it is interesting that if the tax we are discussing is based on sharing your happiness i am positive nobidy would object to sharing all the happiness they possess. if it meant you took it away and left the taxpayer with less maybe that would be different but that is not the way happiness works is it?
    i heard the quote on the radio today from warren buffet saying he was disappionted that with no tax shelters he pays less money than his 55,000 a year office manager percentage wise. he beieves that this should not be. if every success you make in life makes others more successful to the world is always cheering for evryone to do better.
    if we have happiness havens in the grand bahamas the vaults locked up and protected from government intervention would be a waste. i am not sure that the money that is collected to pay the taxes really helps make the world a better place, military expense and wasted government expense are often cited as the objection to the spending by liberals handouts and supporting people i don’t like seems to be the problem for right wing tax dissadents. it would never be a problem to have someone who was unintended get a smile and enjoyment from your happiness and i think the same would be true of dollars if the idea were allowed to be played out fully.
    if the federal reserve decided to offer happiness at a level to help restore greatest happiness without government intervention and to keep it there until we hit full tult prosperity and happiness no matter what it took, we would understand that the decisions were upto us as to how to go forward. with the feddeciding how to redistribut the long therm happiness vs the short term happiness and keeping a healty ballance we woud all be pleased to have someone looking out for our interests. no arguements about how they are trying to distrivbute too much happiness .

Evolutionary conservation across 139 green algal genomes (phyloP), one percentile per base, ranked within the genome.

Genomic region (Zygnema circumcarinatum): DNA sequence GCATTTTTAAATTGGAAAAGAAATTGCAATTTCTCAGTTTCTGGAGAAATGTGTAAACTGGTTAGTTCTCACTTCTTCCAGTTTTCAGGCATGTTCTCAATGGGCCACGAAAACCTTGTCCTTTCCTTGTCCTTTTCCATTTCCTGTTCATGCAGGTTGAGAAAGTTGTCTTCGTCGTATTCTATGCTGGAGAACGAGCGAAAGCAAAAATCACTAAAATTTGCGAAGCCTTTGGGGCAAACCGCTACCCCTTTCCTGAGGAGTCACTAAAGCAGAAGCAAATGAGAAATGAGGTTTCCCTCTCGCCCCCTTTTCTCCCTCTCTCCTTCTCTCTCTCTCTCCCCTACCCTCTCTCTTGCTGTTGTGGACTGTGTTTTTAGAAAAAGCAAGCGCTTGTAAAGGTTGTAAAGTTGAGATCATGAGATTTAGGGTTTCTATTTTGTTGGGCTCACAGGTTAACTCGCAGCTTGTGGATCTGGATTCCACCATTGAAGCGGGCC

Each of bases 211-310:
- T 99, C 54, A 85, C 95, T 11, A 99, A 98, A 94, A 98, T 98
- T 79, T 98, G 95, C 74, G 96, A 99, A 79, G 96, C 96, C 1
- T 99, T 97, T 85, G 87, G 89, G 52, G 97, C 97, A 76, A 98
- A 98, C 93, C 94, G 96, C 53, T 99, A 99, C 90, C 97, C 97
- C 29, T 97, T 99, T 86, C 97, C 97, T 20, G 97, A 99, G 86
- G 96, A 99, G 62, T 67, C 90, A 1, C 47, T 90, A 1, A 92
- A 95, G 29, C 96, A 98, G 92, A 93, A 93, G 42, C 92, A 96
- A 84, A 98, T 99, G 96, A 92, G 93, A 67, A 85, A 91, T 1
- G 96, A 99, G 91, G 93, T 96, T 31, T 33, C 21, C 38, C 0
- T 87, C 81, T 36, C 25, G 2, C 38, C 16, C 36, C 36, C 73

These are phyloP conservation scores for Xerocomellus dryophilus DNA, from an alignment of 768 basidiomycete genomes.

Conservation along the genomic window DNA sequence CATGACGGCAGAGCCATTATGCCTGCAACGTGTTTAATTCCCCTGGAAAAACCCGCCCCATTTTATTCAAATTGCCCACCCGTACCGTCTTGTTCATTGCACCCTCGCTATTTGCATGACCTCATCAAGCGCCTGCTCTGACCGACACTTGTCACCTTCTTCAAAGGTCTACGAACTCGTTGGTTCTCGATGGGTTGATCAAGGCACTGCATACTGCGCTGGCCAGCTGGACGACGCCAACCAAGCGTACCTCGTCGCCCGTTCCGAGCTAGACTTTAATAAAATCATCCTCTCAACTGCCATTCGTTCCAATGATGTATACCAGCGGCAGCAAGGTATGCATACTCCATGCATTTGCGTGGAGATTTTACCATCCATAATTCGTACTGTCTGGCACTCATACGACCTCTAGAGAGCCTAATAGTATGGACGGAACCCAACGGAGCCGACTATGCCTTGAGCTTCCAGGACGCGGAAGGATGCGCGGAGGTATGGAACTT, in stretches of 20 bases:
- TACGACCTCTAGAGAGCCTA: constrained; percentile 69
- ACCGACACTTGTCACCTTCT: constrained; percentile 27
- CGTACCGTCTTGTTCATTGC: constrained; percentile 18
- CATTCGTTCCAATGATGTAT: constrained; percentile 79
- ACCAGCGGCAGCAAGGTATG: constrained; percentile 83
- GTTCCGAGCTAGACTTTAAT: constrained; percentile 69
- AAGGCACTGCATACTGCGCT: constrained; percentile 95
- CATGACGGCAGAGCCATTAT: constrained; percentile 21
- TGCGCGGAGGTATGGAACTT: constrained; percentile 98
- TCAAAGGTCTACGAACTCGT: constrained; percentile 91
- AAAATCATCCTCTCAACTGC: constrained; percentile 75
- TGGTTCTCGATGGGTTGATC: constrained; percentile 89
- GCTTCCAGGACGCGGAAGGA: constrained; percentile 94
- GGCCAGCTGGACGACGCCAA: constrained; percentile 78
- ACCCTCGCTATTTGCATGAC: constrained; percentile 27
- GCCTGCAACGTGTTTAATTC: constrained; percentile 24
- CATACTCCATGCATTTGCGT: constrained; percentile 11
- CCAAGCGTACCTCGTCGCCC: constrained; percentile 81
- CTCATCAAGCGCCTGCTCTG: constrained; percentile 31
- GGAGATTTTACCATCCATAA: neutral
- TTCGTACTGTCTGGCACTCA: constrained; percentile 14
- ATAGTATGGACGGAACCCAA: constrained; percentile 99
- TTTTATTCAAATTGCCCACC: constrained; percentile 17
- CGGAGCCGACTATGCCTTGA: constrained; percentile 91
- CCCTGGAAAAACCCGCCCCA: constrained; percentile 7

how would you line list you happiness deductions to make sure you didn’t have to share? i will withhold happiness realized in business related interactions? family should be tax free for sure. oh hell lets make it straight tax. everyone gives a straight 10% i do like kane, the republican black pizza guys 9,9,9 rule. if god gets 10% the us government can get by with 9%
    i had some fun formulas for coumpond interest to be paid on past due ballances but i believe this topic shoud be kept as simple as possible.


    1. Fiddler Jones from Spoon River Anthology
      THE EARTH keeps some vibration going
      There in your heart, and that is you.
      And if the people find you can fiddle,
      Why, fiddle you must, for all your life.
      What do you see, a harvest of clover?